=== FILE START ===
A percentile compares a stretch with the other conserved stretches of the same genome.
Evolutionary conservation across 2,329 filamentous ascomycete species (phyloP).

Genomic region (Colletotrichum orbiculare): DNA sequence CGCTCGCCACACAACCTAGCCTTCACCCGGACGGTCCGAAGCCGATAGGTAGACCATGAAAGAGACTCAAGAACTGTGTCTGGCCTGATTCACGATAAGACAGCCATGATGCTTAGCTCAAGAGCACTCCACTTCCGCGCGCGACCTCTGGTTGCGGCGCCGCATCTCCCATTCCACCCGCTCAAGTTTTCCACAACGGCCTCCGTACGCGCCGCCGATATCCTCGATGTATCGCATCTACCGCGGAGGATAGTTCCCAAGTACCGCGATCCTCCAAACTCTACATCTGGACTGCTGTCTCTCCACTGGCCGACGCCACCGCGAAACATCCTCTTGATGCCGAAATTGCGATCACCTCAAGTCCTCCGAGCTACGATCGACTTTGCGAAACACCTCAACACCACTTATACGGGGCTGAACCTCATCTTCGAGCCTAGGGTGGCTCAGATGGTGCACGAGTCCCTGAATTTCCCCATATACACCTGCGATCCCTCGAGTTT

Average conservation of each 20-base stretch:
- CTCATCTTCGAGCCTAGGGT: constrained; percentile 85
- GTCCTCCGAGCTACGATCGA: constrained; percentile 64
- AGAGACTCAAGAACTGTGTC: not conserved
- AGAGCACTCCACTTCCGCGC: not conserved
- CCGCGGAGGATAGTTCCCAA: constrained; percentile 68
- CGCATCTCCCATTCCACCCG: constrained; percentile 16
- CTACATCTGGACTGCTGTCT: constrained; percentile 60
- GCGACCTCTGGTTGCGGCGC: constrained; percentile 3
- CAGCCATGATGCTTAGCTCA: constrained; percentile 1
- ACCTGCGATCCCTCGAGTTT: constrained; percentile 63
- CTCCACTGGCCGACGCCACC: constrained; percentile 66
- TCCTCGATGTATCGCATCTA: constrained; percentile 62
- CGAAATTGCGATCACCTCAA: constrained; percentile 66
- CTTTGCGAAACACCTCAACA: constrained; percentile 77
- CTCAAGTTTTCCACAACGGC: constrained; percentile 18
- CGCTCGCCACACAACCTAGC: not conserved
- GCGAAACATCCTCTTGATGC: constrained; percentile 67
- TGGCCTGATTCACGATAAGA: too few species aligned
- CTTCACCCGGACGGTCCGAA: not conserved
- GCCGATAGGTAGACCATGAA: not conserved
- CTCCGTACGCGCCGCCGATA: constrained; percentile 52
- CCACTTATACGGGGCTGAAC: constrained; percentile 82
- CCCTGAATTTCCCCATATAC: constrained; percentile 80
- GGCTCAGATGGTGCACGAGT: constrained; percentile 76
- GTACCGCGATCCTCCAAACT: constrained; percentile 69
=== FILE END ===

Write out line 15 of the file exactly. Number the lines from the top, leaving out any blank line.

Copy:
- CTCCACTGGCCGACGCCACC: constrained; percentile 66